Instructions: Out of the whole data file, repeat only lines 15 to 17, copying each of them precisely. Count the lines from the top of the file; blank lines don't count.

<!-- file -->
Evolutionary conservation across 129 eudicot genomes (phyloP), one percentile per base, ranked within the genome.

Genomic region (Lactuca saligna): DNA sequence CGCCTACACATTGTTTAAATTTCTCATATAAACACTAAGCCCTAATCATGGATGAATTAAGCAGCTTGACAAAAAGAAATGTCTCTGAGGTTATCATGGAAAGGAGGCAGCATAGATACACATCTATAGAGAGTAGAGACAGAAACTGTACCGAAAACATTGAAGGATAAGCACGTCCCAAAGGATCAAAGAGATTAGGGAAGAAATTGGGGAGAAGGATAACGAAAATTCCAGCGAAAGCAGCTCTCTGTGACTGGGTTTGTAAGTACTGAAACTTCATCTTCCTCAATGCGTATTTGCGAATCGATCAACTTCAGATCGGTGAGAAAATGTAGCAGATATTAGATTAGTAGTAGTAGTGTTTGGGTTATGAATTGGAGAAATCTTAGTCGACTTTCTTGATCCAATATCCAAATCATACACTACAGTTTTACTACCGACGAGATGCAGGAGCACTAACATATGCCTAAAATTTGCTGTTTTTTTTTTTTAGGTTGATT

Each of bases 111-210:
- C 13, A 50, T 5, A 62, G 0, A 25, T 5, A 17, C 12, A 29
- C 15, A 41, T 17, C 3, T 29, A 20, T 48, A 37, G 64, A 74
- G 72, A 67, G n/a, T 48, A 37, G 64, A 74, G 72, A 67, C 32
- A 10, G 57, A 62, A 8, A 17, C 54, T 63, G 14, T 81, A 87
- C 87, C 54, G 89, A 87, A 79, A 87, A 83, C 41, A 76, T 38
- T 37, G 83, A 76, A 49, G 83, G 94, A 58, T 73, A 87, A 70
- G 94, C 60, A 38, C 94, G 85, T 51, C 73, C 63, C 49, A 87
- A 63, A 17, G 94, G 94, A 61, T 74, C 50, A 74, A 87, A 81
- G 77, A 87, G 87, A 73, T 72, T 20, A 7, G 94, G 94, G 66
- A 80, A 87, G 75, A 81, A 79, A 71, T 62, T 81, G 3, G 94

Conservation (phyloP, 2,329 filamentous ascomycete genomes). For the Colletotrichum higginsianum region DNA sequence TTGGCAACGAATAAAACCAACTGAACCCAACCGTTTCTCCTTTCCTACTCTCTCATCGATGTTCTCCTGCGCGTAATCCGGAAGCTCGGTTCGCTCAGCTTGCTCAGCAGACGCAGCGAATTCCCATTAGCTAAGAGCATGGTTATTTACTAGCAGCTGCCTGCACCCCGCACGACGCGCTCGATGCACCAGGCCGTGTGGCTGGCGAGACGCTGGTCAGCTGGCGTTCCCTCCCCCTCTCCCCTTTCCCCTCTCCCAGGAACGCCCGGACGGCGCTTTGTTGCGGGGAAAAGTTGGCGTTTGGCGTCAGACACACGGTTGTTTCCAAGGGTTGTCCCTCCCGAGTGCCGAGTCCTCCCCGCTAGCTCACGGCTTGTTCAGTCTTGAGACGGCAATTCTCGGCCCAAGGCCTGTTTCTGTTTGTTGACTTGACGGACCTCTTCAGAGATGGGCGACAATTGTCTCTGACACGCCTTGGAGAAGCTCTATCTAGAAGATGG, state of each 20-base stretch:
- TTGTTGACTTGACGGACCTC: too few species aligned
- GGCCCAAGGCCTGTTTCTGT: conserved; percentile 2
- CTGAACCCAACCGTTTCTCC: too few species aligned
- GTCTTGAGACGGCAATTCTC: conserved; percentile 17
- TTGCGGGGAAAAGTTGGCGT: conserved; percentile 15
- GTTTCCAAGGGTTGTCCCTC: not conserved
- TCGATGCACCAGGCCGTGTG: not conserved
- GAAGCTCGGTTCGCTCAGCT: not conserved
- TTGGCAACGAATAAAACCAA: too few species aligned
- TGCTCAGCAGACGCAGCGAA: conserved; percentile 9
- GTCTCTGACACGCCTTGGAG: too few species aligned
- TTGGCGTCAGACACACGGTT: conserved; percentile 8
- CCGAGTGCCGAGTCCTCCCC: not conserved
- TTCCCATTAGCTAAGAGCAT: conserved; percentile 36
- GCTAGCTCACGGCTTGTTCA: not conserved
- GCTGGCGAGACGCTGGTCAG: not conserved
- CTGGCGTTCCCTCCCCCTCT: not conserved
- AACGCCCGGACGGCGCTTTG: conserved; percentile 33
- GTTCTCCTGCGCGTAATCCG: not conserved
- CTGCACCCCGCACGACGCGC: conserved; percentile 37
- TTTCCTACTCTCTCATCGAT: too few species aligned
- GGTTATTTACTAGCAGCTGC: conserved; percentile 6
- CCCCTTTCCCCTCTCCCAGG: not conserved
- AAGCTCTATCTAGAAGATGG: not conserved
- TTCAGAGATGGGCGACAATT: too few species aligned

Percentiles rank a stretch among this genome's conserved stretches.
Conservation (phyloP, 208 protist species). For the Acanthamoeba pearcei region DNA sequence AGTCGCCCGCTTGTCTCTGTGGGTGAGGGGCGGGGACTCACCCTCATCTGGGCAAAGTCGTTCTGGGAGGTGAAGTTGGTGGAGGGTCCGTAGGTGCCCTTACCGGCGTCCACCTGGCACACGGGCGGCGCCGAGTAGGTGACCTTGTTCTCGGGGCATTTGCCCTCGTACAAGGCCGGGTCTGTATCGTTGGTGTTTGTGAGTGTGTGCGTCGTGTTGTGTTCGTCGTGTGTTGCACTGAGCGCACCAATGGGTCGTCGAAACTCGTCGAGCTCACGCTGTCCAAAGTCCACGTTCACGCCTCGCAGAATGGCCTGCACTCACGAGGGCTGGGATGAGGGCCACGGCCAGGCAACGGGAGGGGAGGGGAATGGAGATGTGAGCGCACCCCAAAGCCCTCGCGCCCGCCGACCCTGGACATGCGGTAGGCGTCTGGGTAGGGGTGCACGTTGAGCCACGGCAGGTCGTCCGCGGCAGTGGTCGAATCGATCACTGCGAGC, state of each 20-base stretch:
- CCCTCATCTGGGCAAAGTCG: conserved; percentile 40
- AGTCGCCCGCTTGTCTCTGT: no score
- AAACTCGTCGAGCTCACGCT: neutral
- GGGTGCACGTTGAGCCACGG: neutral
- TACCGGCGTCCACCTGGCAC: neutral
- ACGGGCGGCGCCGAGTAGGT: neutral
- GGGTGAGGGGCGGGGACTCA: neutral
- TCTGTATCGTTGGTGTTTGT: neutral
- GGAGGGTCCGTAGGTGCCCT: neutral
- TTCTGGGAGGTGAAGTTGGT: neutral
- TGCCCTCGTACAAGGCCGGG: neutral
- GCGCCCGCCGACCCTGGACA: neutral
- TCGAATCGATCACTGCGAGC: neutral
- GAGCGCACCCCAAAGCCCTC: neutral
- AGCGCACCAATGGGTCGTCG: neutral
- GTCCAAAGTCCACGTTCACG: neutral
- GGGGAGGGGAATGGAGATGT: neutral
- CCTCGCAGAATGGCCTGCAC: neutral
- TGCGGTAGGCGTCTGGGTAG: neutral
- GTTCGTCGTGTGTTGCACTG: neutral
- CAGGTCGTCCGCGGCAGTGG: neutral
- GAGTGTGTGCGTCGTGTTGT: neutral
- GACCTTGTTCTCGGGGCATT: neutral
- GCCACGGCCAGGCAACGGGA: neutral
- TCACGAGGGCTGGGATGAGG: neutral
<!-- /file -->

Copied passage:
- TTGTTGACTTGACGGACCTC: too few species aligned
- GGCCCAAGGCCTGTTTCTGT: conserved; percentile 2
- CTGAACCCAACCGTTTCTCC: too few species aligned